The “gang of eight” senators introduced their immigration reform bill yesterday. We applaud their efforts and we are optimistic that 2013 is the year we will address the needs of the more than 11 million undocumented, of whom more than 260,000 are LGBT and more than 20,000 are transgender.
Recently, NCTE joined more than 30 transgender organizations in setting forth a set of principles for comprehensive immigration reform. The initial bill that was just introduced includes some of those principles, but has important gaps and some problematic provisions. The bill includes many provisions that would benefit vulnerable trans immigrants and their families, including a much-needed pathway to citizenship, albeit a long and arduous one, a swift pathway for “DREAMers” who came to the US at a young age and have finished high school, and lifting the harsh one-year filing deadline for asylum-seekers.
The new bill also has significant gaps. As the legislation moves forward in the Senate, we must press to ensure that the final bill:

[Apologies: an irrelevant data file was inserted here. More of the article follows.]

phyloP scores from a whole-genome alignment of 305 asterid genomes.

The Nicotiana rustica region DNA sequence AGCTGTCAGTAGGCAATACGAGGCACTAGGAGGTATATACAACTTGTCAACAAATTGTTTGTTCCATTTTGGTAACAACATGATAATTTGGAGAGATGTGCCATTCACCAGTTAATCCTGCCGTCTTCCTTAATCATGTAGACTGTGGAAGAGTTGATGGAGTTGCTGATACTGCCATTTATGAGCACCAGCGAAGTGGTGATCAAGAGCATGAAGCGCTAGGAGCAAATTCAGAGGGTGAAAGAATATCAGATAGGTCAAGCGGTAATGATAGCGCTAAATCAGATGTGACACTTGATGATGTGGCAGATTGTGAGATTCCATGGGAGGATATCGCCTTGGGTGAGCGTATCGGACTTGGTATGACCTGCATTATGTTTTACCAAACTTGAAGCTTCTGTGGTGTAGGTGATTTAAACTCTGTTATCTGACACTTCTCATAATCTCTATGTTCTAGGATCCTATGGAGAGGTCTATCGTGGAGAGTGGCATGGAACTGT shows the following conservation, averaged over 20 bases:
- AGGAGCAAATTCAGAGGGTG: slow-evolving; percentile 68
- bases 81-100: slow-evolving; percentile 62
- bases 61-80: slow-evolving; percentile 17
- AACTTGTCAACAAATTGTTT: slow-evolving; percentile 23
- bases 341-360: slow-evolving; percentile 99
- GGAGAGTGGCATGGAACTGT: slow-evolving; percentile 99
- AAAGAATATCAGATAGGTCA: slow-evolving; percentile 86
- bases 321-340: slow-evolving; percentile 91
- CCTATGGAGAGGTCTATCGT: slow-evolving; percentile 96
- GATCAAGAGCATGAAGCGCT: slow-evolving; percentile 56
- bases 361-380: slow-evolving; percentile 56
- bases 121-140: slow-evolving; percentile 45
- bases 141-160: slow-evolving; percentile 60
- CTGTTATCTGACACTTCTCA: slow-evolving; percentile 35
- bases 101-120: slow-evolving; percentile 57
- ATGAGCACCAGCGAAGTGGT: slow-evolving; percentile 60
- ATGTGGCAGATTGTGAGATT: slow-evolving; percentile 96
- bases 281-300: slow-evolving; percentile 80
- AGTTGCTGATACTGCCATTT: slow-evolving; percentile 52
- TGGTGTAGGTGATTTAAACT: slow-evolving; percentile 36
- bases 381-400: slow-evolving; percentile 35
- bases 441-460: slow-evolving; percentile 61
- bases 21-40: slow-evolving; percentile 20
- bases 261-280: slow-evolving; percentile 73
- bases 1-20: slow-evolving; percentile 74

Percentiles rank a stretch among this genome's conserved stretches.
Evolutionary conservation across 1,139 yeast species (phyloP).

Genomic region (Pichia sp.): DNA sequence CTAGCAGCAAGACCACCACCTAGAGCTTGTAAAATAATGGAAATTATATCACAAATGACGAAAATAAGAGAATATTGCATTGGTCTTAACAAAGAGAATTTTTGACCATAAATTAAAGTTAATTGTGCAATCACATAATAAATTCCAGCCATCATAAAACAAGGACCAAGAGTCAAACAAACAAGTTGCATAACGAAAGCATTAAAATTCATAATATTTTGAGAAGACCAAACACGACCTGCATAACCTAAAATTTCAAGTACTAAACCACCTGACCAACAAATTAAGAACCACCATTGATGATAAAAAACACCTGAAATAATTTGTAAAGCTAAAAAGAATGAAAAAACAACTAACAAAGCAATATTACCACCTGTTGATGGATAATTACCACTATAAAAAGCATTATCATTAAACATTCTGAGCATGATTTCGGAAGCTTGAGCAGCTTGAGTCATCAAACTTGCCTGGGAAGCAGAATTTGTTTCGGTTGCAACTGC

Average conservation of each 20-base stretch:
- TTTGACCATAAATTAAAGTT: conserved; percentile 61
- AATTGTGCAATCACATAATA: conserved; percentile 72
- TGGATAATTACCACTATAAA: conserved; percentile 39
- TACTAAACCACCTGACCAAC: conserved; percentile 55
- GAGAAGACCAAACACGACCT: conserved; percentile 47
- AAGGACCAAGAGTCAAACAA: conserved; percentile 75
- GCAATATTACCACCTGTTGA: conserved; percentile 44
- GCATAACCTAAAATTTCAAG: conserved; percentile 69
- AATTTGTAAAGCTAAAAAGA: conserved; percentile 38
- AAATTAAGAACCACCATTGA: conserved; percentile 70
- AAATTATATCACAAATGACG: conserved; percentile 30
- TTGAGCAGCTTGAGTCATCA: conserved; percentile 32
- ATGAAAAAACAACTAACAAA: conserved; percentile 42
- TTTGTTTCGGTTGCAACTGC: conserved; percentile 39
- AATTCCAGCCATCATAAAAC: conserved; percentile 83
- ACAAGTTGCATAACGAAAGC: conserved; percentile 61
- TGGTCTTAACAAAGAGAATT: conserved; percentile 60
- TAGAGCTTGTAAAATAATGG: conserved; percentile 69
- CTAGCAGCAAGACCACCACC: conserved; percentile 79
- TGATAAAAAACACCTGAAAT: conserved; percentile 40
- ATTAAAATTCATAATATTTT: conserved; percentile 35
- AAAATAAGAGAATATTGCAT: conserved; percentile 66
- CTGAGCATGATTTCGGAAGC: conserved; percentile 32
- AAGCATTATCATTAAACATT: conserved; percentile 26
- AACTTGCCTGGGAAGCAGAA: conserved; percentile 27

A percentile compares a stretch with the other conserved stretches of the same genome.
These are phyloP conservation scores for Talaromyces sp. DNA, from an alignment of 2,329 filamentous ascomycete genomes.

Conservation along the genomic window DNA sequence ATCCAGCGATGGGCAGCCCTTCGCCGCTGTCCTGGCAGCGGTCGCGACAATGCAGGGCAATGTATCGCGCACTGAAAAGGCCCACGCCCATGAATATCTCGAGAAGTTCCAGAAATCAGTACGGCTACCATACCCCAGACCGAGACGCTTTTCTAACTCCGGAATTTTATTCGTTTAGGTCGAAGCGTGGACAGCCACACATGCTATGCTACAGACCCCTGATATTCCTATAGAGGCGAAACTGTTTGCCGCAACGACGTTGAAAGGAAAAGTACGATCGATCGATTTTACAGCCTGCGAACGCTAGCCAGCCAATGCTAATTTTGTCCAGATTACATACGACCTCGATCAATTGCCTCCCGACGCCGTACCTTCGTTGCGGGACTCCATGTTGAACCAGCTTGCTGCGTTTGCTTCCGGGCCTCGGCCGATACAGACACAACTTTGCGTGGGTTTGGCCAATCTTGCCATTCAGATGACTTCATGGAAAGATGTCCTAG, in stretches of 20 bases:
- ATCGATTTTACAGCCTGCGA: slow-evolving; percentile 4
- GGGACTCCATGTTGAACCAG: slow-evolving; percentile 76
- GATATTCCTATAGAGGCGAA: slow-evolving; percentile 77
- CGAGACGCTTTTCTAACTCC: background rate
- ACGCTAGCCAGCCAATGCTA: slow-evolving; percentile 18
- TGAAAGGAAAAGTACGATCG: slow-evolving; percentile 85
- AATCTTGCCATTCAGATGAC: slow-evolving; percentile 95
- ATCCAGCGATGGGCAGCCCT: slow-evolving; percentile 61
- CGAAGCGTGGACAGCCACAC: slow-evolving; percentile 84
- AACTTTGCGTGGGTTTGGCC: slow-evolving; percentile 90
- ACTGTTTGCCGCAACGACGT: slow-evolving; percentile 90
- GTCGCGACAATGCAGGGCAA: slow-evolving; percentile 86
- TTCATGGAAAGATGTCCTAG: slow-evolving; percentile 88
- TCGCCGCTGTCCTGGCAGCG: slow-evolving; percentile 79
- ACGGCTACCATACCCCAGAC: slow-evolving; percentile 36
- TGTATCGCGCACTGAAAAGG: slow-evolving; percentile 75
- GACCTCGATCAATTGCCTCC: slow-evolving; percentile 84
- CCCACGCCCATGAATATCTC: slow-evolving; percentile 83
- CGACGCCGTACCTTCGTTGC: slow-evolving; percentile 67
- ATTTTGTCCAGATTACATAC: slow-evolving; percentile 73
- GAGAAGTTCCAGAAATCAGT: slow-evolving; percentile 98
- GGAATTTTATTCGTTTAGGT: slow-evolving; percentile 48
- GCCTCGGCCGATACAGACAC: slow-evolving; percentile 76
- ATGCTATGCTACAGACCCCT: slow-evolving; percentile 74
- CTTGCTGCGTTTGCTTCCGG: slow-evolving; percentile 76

- Includes all families, including LGBT families, in the family visa system.
- Makes the pathway to citizenship realistic and accessible to transgender immigrants.
- Ensures that a new proposed employment verification system doesn’t violate the privacy of trans workers (such as by using unnecessary gender markers).
- Shrinks the wasteful and inhumane immigration detention system and sharply limits solitary confinement.
Read our full analysis of what the immigration reform proposal means for LGBT people below.
This bill represents a huge step forward, but it is just the beginning of the process, and we know we can do better. LGBT advocates will need to press for a number of key changes as the bill moves forward to committee, including ensuring a reasonable and inclusive path to citizenship, including all our families, rolling back the harsh detention and deportation system, and reducing proposed increases in wasteful spending in enforcement.
NCTE will be keeping you up to date as this bill moves forward. Now is the time for inclusive reform.